Wednesday, February 11, 2015

Dance As If No One Is Watching

In the first year, her cumulative stage time couldn't have been more than five minutes, including the curtain call. We were very proud, happy that she had a chance to do something she so obviously enjoyed, and a little awed that she was so completely pleased and engaged in something that allowed her five minutes of stage glory. Mary was eight; participating in the school play in any way was amazing.

Last spring she jumped at the chance to audition once again. We encouraged her; she loved everything about being involved in the play, including time spent with a heavily weighted middle school cast.  But things changed; Mary, previously thrilled with her role as Extra Dwarf Number Three (in a updated version of Snow White), was cast as Mayor Lucy, a major role that demanded time, commitment, energy and a level of chutzpah that I knew she had but was overwhelmed to see on stage. She was amazing.

It's audition time again. Call backs happened this week, and this time not one, but two of our girls made the list. They spent the weekend practicing. Between bouts of pink eye they danced and sang their way from Friday to Sunday. Everyone in our building can now sing the first few lines of "Consider Yourself".  A chasse, which initially landed one on the ground, was perfected to a level of almost coordination. Twins, the formerly dueling duo, spent the entire weekend offering constructive criticism and genuinely supporting each other.

My Facebook wall is flooded with articles, posted by my parent friends, helping me to navigate the often tricky role of parent supporter/cheerleader/realist/coach. Like so many things, in the hyper sensitive world of perfection parenting, there are only so many things on the approved list of what to say to your children in the face of disappointment. Or the alternative, what to say to your children when your encouragement is required, but not so much that you are pushing them beyond the scope of mental and emotional stability, which will most certainly happen if you deviate at all from the above mentioned approved talking points. We all needed some practice this weekend.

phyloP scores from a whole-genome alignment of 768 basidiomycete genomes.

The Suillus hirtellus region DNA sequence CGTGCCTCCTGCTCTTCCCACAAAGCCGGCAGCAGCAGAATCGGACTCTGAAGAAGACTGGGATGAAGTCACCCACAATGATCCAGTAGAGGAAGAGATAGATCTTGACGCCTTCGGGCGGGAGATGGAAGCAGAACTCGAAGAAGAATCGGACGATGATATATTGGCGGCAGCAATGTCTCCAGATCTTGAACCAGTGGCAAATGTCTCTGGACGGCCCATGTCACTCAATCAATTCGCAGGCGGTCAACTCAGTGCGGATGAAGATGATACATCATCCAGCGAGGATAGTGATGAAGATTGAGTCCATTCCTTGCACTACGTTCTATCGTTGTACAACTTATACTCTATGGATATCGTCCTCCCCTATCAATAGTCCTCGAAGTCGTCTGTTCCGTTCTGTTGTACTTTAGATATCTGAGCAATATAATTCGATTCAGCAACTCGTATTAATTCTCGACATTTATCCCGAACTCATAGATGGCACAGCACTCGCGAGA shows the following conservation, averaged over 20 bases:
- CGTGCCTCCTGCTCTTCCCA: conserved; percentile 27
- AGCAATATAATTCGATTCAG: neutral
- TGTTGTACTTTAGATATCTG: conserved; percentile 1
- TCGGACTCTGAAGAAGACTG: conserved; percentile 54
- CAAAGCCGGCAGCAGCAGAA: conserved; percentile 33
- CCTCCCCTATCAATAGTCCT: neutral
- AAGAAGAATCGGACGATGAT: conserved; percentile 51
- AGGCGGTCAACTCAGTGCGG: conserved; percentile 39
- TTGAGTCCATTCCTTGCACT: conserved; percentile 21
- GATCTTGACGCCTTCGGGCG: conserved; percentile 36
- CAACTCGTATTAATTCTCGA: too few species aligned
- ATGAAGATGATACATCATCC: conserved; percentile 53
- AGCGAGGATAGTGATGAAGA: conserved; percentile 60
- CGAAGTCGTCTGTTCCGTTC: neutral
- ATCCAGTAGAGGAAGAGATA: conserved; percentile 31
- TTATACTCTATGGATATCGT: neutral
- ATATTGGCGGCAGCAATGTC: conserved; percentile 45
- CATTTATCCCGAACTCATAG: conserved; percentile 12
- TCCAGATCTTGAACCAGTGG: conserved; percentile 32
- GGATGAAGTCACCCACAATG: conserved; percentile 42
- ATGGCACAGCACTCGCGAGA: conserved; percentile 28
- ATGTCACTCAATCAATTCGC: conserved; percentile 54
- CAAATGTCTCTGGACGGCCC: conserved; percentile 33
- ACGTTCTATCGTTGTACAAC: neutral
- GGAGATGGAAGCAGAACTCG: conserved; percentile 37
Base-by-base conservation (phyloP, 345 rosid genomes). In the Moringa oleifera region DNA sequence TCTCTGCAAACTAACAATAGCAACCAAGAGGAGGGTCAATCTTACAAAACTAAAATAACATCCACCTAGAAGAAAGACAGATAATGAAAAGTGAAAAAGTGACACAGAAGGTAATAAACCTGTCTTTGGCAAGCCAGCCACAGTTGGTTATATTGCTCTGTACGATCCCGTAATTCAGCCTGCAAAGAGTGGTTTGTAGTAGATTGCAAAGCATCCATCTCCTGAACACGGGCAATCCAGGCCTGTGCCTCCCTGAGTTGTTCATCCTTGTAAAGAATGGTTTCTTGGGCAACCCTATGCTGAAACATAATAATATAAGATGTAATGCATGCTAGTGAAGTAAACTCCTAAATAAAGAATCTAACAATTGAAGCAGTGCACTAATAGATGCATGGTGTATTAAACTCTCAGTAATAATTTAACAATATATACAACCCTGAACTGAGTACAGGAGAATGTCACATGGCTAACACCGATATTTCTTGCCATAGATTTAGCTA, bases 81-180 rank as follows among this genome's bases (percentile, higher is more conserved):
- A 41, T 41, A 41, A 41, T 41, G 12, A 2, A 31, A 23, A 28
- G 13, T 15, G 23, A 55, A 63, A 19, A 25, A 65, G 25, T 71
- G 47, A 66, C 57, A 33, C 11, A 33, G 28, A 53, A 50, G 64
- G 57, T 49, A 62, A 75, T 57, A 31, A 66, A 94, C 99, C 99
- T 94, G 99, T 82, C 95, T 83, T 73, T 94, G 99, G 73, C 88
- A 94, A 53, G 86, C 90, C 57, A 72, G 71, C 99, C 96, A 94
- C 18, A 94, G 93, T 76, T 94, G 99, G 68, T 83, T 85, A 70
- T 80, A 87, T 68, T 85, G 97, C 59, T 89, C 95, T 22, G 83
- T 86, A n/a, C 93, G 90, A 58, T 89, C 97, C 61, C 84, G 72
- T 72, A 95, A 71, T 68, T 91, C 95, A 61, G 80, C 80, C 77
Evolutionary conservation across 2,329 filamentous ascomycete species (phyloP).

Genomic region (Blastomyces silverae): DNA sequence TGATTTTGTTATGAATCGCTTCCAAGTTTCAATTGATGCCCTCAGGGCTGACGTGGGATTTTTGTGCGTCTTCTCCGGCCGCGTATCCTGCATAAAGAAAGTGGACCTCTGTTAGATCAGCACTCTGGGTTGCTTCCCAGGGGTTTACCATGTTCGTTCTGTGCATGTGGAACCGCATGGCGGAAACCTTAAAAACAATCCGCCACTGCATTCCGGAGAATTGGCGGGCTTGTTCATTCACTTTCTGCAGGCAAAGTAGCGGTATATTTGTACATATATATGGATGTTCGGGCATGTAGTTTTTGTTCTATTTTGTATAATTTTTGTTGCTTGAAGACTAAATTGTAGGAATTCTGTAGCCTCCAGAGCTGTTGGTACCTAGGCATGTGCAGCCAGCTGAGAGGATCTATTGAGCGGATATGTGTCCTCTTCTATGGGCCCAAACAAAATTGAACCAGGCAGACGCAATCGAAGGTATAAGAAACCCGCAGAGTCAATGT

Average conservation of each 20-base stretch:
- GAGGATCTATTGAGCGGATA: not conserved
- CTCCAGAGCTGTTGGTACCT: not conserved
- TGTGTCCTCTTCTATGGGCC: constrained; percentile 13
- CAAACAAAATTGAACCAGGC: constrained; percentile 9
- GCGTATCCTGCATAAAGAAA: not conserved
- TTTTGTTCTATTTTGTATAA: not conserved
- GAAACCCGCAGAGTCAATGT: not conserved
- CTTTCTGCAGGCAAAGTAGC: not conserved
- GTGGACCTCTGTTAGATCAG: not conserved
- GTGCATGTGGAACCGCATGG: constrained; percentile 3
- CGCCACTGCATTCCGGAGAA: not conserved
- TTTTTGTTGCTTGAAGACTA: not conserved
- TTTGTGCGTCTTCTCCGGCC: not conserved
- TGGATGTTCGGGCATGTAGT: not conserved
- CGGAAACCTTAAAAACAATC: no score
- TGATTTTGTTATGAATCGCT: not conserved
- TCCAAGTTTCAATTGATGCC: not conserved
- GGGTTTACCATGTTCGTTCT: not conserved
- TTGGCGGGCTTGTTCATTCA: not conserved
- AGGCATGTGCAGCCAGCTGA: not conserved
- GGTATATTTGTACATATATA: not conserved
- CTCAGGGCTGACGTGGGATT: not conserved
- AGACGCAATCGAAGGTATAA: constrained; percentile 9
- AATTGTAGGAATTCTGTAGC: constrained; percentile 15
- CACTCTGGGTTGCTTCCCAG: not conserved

But what I heard was two girls enjoying their time together, two children dancing and singing and cooperating. Two girls who were having fun. And that is what is on my approved list, "are you having fun?". The reality is that they are going to be turned down, they are going to be disappointed and they are going to have to learn to deal with those emotions. As much as I'd like to pretend that may never happen, my daughters are walking into a world where they will hear no more often than they will hear yes. My job, in addition to encouraging them, is to help soften the blow. And the truth is that I am in awe of these two children who are able to push past their comfort zone to do something that could most certainly end in defeat. To pass on the opportunity would clearly be much easier.

Thankfully I do really love to watch them dance. And do math, and sing, and sleep, and read, and bicker incessantly. That they can do all that, and handle rejection and acceptance with grace, is enough to make me proud.

But really, you should see them dance.

This post was inspired by The Matheny Manifesto by St. Louis Cardinals manager Mike Matheny. In in Matheny shares his tough love philosophy for childrens' team sports which translates  to everyday life. Join From Left to Write on February 12th as we discuss The Matheny Manifesto . As a member of From Left to Write I was supplied a copy of this book for review purposes.


Thien-Kim aka Kim said...

What a great bonding experience for both of them!

Nellie said...

Most important question - "Are you having fun?" This is one of those times in life that we learn how to accept success - or loss - gracefully and with poise.


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